The night quietened down for just a moment so that the group could to catch the count, before growing as one voice.
Streamers rained from above as party horns tooted, hugs were shared, and songs were sung.
They welcomed in the New Year and congratulated each other on surviving the last, promising to make this one better.
But promises made at midnight can be hard to keep in the morning light.
Many think they never existed, some think they were hunted into extinction, but few know that they were forced into hiding.
Distinguishable by their smooth skin and shiny hair, they emit positivity and happiness like bubbles into the air. Bright eyes, big smiles, and an endless supply of support and friendship, they now live among us, bringing rainbows into grey lives.
Just as werewolves are now considered a myth, so are the unicorns. And while a werewolf still turns at the full moon, the unicorns are always their real selves on the inside, but will only ever show their true form amongst their own kind.
There are more in the world than you may realise. They are that comforting smile, that surprise helper, that person who is always there when you need them.
But ask them if they’re a unicorn? They will simply laugh, and make a joke. They cannot admit to what they are. Not yet at least. Not while the darkness still surrounds us.
For now, they are the light in the shadows, the beauty in an otherwise dreary day. And for now, that’s okay.
The fire fairy danced across taste buds and tickled the air until the mouth gasped for more. She continued to twirl on her tiptoes even as fresh air flooded her space.
The addition of water only quickened her steps, and she sent flickers of flames down the back of the throat.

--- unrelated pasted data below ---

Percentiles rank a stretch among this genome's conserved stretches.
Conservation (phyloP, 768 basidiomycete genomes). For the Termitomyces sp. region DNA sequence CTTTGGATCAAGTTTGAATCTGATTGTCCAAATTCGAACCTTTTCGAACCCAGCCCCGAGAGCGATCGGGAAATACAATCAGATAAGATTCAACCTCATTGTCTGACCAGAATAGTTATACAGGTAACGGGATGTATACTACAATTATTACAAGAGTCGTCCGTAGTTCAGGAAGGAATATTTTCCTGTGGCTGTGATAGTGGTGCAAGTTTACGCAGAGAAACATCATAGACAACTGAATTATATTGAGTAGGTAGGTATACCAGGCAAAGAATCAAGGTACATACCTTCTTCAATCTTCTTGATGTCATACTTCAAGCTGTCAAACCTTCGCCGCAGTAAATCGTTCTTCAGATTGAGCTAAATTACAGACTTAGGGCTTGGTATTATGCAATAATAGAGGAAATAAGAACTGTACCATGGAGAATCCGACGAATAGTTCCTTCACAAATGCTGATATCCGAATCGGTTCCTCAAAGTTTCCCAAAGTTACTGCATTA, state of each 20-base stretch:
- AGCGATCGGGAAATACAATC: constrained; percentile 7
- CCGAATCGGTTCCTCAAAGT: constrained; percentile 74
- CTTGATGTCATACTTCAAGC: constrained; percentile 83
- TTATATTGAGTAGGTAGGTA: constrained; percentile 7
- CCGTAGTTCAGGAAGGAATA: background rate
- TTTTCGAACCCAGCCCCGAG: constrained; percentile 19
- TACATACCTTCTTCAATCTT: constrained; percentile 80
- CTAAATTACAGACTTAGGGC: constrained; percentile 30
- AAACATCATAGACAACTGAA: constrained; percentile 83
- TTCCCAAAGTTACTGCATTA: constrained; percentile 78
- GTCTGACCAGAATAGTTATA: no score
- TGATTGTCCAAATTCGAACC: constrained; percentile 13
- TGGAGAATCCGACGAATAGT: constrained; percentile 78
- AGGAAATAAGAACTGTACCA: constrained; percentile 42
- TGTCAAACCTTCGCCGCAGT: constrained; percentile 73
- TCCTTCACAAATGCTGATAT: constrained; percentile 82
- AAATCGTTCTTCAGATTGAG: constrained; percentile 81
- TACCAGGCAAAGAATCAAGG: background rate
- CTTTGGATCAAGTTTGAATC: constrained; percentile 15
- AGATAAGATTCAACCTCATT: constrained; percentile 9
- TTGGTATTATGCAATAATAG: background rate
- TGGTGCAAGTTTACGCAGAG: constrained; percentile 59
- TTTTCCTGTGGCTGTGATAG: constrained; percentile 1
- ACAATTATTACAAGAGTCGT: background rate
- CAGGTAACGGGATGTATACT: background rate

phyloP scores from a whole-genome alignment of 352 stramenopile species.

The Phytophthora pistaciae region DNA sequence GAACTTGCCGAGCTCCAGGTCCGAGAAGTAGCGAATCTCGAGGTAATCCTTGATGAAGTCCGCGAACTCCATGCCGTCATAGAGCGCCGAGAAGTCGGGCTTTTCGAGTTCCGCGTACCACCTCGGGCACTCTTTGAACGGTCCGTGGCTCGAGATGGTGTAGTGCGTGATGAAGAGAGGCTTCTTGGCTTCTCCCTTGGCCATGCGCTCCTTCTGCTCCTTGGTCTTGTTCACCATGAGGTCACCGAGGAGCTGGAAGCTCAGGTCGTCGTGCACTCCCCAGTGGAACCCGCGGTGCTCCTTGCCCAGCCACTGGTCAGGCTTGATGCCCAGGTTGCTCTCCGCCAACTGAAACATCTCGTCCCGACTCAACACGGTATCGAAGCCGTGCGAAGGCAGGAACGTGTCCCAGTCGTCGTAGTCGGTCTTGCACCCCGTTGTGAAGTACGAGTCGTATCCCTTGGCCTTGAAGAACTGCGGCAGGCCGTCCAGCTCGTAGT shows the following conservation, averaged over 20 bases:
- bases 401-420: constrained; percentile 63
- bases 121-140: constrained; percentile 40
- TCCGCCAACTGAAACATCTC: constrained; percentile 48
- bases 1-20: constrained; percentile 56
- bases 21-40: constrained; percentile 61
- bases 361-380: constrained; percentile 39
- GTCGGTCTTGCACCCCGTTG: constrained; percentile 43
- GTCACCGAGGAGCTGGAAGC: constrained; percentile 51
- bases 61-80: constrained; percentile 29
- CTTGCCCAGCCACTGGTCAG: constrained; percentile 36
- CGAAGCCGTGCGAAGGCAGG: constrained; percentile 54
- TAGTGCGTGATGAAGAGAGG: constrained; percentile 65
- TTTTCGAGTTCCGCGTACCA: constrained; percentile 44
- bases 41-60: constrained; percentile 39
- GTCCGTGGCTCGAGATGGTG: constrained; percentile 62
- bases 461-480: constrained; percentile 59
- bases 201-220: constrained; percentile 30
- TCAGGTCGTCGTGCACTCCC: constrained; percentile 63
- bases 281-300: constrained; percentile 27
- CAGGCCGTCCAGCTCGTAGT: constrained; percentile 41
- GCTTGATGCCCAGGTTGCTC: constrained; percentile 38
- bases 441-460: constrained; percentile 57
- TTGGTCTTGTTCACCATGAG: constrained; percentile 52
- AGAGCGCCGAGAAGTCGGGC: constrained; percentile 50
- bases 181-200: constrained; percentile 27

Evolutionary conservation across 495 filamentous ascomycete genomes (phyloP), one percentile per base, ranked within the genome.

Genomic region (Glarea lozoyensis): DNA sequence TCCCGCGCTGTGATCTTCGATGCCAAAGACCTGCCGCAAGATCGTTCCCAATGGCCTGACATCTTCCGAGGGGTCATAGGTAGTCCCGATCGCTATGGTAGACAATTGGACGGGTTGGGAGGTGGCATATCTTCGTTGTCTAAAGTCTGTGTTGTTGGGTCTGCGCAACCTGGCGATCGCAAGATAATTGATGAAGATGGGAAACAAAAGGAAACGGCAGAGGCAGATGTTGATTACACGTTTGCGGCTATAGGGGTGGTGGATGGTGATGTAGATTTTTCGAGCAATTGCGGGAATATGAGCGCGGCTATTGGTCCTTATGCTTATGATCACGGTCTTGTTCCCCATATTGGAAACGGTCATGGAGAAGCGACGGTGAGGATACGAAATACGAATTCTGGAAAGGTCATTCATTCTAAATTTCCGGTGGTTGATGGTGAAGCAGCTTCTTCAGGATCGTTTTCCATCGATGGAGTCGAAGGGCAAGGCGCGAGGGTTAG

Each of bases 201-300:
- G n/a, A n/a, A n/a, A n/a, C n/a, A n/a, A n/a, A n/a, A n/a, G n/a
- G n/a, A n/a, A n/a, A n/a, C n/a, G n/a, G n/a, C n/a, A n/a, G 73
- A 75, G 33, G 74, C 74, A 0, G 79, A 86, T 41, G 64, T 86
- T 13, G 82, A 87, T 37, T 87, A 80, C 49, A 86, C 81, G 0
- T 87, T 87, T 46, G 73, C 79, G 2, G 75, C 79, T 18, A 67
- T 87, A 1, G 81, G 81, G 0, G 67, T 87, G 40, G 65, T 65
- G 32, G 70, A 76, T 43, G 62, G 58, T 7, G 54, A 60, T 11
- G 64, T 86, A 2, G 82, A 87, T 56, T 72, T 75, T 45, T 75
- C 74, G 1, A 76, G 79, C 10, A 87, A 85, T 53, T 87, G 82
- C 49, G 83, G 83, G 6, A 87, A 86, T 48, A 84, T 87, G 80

Just as she grew tired and prepared to take her leave, a new rush of heat enveloped her and renewed her energy. The fire fairy spread her wings, laughed out loud, and began to dance again.
Looking at her reflection, all Samantha could see were her flaws.
Her attention was immediately drawn to the lines and shadows beneath her eyes, but they soon followed to the creases around her mouth and across her brow.
Any bump or discolouration stood out next. The shape of her jaw line, the lack of chin, the size of her ears… Samantha could glance at herself for just a moment and see all of these imperfections at once, or stare for an hour and drown in a sense of worthlessness.
But not today.
It took a few minutes, but Samantha began to tick off the things about herself that she actually kind of liked.
Her lips: she loved the shape and natural colour. She hardly ever wore lipstick, but when she did, it was always in bright and bold colours that drew the attention towards her pout.
Next were her eyebrows: shaped yesterday at the salon, they arched and curved in perfect symmetry. Gorgeous.
Trying to look past the darkness below, Samantha instead focused on her eyes: honey-brown with flecks of gold, they seemed to brighten with every compliment she paid herself.
Her cheekbones weren’t bad either, she decided. And with this she began to smile. With the lift of the corner of her lips came a radiance of confidence. Even as the lines around her mouth wrinkled, Samantha hardly registered them as a flaw.
Not today, anyway.
Today, she was choosing to be beautiful. Today Samantha was choosing to be happy.
Glistening silver streaks weaved around and around like a sparkly snake climbing towards the heavens, while beads of blue and purple were hung loosely amongst the green spikes with clear baubles perched delicately on its tips.